Passages from Antiquity to Feudalism

Passages from Antiquity to Feudalism

Passages from Antiquity to Feudalism

Passages from Antiquity to Feudalism

Synopsis

'A complex, beautifully interwoven and controlled account of Europe from the ancient Greeks to modern absolutist monarchies... Exhilarating.' Guardian

Excerpt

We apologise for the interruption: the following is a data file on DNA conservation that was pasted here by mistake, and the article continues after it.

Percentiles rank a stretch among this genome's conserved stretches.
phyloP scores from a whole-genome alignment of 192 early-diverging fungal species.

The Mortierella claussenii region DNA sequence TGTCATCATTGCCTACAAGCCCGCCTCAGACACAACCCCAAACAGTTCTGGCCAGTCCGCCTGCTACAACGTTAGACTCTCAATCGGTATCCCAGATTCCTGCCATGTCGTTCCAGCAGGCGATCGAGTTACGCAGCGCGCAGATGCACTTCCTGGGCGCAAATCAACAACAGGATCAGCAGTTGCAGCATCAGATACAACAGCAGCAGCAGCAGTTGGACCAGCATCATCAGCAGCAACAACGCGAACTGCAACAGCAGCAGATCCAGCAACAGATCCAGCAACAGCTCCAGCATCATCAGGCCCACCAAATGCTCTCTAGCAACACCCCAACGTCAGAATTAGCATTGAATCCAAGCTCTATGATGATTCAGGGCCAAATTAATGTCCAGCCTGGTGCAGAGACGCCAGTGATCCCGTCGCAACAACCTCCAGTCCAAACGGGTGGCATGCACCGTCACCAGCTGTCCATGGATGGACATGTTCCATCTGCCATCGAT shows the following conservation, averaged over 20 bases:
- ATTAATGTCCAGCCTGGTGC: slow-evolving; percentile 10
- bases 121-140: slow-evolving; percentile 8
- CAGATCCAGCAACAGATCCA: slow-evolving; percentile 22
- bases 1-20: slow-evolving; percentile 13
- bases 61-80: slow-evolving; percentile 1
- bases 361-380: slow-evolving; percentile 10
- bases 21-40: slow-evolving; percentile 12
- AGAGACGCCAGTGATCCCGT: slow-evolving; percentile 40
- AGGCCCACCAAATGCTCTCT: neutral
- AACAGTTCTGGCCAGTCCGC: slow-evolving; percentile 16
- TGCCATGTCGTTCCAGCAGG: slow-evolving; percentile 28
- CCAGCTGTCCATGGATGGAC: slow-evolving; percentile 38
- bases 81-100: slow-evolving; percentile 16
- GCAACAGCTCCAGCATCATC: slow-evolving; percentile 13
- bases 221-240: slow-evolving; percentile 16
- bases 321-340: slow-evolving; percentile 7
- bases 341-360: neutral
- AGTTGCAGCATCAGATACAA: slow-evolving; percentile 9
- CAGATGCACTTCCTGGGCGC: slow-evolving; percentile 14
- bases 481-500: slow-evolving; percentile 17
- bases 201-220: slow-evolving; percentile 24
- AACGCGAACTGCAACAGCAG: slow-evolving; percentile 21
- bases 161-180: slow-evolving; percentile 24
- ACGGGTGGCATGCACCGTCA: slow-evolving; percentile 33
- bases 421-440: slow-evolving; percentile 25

Some words are necessary to explain the scope and intention of this essay. It is conceived as a prologue to the longer study, whose subjectmatter follows immediately on it: Lineages of the Absolutist State. The two books are articulated directly into each other, and ultimately suggest a single argument, The relationship between the two -- antiquity and feudalism on the one hand, and absolutism on the other -- is not immediately apparent, in the usual perspective of most treatments of them. Normally, ancient history is separated by a professional chasm from mediaeval history, which very few contemporary works attempt to span: the gulf between them is, of course, institutionally entrenched in both teaching and research. The conventional distance between mediaeval history and early modern history is (naturally or paradoxically?) much less: but it nevertheless has typically been enough to preclude any examination of feudalism and absolutism within, as it were, a single focus. The argument of these interlinked studies is that in certain important respects this is the way in which the successive forms which are its concern should be considered. The present essay explores the social and political world of classical antiquity, the nature of the transition from it to the mediaeval world, and the resultant structure and evolution of feudalism in Europe; regional divisions, both of the Mediterranean and of Europe, are a central theme throughout. Its sequel discusses Absolutism against the background of feudalism and antiquity, as their legitimate political heir. The reasons for preceding a comparative survey of the Absolutist State by an excursion through classical antiquity and feudalism will become evident in the course of the second work itself, and are summarized in its conclusions. These attempt to situate the specificity of . . .

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